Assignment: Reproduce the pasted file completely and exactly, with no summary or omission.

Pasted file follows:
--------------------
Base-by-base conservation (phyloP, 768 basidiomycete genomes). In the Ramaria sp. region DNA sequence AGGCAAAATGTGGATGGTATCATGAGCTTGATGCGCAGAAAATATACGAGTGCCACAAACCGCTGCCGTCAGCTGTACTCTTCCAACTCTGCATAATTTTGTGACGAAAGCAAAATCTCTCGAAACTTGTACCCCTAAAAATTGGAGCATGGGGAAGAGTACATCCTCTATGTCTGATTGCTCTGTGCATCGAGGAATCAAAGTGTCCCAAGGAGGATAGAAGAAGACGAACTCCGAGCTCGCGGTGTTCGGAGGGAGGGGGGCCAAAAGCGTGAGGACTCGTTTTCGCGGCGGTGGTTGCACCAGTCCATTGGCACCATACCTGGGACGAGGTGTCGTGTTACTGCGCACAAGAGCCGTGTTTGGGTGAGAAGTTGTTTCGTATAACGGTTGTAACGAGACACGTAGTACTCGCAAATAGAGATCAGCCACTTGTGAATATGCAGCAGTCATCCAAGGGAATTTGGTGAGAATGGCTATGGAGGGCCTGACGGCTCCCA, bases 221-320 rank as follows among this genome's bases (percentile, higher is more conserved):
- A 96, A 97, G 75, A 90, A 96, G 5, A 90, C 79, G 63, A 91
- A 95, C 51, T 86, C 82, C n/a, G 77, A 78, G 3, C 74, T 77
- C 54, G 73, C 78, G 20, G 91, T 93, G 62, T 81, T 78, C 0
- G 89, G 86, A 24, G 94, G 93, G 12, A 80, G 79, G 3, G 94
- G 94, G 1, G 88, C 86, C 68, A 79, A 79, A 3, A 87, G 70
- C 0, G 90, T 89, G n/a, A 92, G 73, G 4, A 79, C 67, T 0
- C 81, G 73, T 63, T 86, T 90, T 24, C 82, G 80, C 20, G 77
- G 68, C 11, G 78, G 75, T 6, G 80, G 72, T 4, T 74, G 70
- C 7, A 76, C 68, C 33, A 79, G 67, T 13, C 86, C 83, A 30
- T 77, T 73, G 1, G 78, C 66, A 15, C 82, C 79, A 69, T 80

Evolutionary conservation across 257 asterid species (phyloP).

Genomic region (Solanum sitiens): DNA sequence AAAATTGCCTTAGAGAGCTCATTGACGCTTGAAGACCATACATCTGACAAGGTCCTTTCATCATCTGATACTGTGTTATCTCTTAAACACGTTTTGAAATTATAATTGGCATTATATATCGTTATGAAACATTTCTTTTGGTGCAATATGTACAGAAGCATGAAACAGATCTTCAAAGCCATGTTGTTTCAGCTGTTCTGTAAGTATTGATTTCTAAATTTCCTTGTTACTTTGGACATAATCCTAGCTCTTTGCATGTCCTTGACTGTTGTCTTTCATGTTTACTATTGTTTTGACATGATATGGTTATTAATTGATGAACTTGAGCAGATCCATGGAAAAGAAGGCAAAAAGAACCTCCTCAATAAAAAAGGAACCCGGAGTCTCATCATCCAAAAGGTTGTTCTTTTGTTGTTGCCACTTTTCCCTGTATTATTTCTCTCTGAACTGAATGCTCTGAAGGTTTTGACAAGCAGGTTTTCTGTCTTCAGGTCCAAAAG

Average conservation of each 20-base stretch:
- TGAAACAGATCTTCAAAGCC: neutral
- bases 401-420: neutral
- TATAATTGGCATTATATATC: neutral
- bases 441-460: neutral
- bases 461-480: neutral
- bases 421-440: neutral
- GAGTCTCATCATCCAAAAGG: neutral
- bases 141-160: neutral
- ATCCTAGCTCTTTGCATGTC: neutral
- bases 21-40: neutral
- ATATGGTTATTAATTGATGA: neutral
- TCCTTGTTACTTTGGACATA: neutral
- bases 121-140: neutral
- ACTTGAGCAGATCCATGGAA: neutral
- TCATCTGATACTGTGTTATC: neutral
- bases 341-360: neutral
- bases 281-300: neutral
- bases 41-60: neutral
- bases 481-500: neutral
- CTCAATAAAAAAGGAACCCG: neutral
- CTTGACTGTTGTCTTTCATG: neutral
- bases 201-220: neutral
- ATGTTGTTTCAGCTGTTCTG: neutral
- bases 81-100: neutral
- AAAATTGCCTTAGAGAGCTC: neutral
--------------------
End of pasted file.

Base-by-base conservation (phyloP, 768 basidiomycete genomes). In the Ramaria sp. region DNA sequence AGGCAAAATGTGGATGGTATCATGAGCTTGATGCGCAGAAAATATACGAGTGCCACAAACCGCTGCCGTCAGCTGTACTCTTCCAACTCTGCATAATTTTGTGACGAAAGCAAAATCTCTCGAAACTTGTACCCCTAAAAATTGGAGCATGGGGAAGAGTACATCCTCTATGTCTGATTGCTCTGTGCATCGAGGAATCAAAGTGTCCCAAGGAGGATAGAAGAAGACGAACTCCGAGCTCGCGGTGTTCGGAGGGAGGGGGGCCAAAAGCGTGAGGACTCGTTTTCGCGGCGGTGGTTGCACCAGTCCATTGGCACCATACCTGGGACGAGGTGTCGTGTTACTGCGCACAAGAGCCGTGTTTGGGTGAGAAGTTGTTTCGTATAACGGTTGTAACGAGACACGTAGTACTCGCAAATAGAGATCAGCCACTTGTGAATATGCAGCAGTCATCCAAGGGAATTTGGTGAGAATGGCTATGGAGGGCCTGACGGCTCCCA, bases 221-320 rank as follows among this genome's bases (percentile, higher is more conserved):
- A 96, A 97, G 75, A 90, A 96, G 5, A 90, C 79, G 63, A 91
- A 95, C 51, T 86, C 82, C n/a, G 77, A 78, G 3, C 74, T 77
- C 54, G 73, C 78, G 20, G 91, T 93, G 62, T 81, T 78, C 0
- G 89, G 86, A 24, G 94, G 93, G 12, A 80, G 79, G 3, G 94
- G 94, G 1, G 88, C 86, C 68, A 79, A 79, A 3, A 87, G 70
- C 0, G 90, T 89, G n/a, A 92, G 73, G 4, A 79, C 67, T 0
- C 81, G 73, T 63, T 86, T 90, T 24, C 82, G 80, C 20, G 77
- G 68, C 11, G 78, G 75, T 6, G 80, G 72, T 4, T 74, G 70
- C 7, A 76, C 68, C 33, A 79, G 67, T 13, C 86, C 83, A 30
- T 77, T 73, G 1, G 78, C 66, A 15, C 82, C 79, A 69, T 80

Evolutionary conservation across 257 asterid species (phyloP).

Genomic region (Solanum sitiens): DNA sequence AAAATTGCCTTAGAGAGCTCATTGACGCTTGAAGACCATACATCTGACAAGGTCCTTTCATCATCTGATACTGTGTTATCTCTTAAACACGTTTTGAAATTATAATTGGCATTATATATCGTTATGAAACATTTCTTTTGGTGCAATATGTACAGAAGCATGAAACAGATCTTCAAAGCCATGTTGTTTCAGCTGTTCTGTAAGTATTGATTTCTAAATTTCCTTGTTACTTTGGACATAATCCTAGCTCTTTGCATGTCCTTGACTGTTGTCTTTCATGTTTACTATTGTTTTGACATGATATGGTTATTAATTGATGAACTTGAGCAGATCCATGGAAAAGAAGGCAAAAAGAACCTCCTCAATAAAAAAGGAACCCGGAGTCTCATCATCCAAAAGGTTGTTCTTTTGTTGTTGCCACTTTTCCCTGTATTATTTCTCTCTGAACTGAATGCTCTGAAGGTTTTGACAAGCAGGTTTTCTGTCTTCAGGTCCAAAAG

Average conservation of each 20-base stretch:
- TGAAACAGATCTTCAAAGCC: neutral
- bases 401-420: neutral
- TATAATTGGCATTATATATC: neutral
- bases 441-460: neutral
- bases 461-480: neutral
- bases 421-440: neutral
- GAGTCTCATCATCCAAAAGG: neutral
- bases 141-160: neutral
- ATCCTAGCTCTTTGCATGTC: neutral
- bases 21-40: neutral
- ATATGGTTATTAATTGATGA: neutral
- TCCTTGTTACTTTGGACATA: neutral
- bases 121-140: neutral
- ACTTGAGCAGATCCATGGAA: neutral
- TCATCTGATACTGTGTTATC: neutral
- bases 341-360: neutral
- bases 281-300: neutral
- bases 41-60: neutral
- bases 481-500: neutral
- CTCAATAAAAAAGGAACCCG: neutral
- CTTGACTGTTGTCTTTCATG: neutral
- bases 201-220: neutral
- ATGTTGTTTCAGCTGTTCTG: neutral
- bases 81-100: neutral
- AAAATTGCCTTAGAGAGCTC: neutral